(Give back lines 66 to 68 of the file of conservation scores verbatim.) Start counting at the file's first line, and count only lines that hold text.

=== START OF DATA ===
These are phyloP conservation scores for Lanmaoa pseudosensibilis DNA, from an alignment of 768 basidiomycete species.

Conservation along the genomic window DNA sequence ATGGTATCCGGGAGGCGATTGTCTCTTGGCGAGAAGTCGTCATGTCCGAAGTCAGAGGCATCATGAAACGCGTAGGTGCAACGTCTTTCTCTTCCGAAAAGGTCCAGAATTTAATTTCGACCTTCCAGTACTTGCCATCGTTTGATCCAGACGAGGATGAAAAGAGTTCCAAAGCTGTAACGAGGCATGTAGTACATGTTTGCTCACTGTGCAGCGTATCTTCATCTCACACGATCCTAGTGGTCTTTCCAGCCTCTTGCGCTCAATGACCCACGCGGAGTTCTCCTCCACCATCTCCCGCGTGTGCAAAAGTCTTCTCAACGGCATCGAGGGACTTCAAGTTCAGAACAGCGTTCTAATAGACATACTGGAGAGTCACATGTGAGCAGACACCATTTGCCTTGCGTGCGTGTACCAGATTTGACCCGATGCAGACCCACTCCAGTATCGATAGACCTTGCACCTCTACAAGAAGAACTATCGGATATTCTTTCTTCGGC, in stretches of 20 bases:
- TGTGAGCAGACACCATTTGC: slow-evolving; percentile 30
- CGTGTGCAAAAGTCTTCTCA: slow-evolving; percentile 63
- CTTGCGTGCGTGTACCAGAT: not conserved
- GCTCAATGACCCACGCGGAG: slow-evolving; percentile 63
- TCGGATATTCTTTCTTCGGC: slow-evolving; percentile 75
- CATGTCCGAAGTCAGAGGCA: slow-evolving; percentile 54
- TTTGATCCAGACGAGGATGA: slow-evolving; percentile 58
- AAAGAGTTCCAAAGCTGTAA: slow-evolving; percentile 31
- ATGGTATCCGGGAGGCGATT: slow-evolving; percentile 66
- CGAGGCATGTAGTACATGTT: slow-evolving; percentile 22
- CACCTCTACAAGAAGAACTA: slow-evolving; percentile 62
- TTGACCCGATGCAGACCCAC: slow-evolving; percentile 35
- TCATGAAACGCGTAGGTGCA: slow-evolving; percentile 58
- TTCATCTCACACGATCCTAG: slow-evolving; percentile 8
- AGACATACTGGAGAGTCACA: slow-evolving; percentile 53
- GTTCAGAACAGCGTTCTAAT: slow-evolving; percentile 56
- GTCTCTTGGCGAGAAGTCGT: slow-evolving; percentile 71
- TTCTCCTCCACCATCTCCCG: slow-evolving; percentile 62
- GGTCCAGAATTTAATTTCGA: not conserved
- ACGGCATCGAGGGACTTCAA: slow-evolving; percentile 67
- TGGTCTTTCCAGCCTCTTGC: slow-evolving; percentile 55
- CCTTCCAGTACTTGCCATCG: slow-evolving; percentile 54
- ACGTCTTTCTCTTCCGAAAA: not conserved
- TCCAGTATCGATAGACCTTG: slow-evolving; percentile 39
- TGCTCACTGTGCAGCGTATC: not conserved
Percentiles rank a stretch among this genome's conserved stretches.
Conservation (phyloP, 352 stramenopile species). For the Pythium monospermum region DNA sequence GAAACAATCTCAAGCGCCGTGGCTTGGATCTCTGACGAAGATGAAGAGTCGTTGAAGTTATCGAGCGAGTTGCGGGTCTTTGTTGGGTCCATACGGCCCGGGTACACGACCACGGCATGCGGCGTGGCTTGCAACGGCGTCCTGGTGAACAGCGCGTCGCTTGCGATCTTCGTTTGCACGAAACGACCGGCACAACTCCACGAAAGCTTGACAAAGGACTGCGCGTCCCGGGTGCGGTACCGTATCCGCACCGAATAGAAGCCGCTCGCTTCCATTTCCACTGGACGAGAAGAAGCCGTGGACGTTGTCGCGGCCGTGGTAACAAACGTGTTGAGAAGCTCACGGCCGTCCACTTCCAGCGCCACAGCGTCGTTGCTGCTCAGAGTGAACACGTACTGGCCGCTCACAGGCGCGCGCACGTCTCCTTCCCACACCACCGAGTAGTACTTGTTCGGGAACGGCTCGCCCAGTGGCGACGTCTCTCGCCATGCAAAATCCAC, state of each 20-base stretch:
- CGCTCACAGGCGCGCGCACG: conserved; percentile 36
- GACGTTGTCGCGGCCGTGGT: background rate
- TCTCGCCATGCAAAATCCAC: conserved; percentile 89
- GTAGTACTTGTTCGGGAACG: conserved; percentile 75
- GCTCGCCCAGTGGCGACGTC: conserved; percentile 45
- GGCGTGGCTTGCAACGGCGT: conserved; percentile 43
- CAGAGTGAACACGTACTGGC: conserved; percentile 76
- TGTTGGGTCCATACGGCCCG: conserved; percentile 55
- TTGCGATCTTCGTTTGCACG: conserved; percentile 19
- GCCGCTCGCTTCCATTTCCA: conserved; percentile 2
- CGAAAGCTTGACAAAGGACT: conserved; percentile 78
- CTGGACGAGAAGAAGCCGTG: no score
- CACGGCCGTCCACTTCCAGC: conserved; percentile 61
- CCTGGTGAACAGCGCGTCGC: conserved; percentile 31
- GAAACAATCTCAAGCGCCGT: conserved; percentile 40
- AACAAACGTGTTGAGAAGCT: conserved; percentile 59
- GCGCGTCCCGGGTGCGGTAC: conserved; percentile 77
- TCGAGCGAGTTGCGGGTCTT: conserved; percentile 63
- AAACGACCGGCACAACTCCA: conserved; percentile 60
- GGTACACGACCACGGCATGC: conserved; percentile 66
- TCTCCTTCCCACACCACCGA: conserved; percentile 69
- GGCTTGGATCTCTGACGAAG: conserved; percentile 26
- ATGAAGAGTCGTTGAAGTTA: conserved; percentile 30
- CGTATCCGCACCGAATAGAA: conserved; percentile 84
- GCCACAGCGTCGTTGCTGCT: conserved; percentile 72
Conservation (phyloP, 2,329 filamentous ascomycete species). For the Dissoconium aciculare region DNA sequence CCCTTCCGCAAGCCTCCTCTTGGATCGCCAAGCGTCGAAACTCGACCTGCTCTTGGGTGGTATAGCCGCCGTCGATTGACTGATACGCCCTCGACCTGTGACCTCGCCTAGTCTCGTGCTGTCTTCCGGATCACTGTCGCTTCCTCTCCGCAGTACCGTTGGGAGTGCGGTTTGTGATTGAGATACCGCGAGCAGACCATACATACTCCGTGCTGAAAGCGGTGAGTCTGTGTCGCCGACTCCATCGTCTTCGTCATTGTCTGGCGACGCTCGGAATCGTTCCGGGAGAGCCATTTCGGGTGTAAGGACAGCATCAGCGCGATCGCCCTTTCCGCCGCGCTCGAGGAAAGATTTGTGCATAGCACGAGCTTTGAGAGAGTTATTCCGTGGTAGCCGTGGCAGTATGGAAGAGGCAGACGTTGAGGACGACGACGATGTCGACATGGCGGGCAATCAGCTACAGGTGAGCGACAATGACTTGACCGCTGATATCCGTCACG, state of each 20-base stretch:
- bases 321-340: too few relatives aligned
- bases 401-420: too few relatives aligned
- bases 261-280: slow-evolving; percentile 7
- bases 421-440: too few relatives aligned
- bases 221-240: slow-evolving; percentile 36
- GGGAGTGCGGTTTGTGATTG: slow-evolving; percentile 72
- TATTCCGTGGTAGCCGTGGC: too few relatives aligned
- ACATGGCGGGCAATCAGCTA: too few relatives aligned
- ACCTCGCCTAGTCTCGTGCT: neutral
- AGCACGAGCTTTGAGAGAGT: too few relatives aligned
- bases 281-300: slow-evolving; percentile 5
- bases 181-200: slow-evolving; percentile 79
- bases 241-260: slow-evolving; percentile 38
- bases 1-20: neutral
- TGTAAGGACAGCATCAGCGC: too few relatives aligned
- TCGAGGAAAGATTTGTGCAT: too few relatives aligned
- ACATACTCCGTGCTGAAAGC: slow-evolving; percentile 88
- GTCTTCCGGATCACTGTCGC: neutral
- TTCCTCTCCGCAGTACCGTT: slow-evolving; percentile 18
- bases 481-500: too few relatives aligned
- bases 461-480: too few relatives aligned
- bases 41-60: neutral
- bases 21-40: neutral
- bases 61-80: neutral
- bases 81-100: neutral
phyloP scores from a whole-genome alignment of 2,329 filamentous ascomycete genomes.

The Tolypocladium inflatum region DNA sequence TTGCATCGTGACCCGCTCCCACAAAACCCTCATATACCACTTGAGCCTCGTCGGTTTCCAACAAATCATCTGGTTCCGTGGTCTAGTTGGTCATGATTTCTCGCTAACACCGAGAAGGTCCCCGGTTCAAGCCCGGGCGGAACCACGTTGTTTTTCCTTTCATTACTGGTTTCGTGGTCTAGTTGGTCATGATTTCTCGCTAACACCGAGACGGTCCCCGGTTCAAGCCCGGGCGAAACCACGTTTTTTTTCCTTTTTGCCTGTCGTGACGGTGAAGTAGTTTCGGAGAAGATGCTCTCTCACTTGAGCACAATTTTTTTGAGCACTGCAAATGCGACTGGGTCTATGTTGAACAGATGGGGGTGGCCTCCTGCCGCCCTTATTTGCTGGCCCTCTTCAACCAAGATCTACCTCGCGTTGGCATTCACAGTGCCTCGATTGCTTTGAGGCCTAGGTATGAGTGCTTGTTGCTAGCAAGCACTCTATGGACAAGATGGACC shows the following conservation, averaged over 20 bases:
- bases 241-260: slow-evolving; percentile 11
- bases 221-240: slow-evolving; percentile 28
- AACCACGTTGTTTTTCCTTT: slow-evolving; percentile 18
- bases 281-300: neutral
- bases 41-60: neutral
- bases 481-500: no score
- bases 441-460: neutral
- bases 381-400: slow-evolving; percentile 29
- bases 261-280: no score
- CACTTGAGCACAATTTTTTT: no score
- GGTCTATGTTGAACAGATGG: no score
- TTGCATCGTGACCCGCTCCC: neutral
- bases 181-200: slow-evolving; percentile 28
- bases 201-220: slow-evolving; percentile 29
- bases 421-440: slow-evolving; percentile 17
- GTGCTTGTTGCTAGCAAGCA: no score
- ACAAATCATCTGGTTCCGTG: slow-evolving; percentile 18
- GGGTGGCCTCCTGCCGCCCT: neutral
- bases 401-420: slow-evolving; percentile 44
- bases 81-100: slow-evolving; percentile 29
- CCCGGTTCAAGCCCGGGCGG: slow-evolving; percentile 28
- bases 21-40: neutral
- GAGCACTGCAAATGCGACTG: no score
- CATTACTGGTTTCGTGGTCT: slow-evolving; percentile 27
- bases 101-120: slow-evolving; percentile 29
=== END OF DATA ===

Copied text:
- bases 281-300: slow-evolving; percentile 5
- bases 181-200: slow-evolving; percentile 79
- bases 241-260: slow-evolving; percentile 38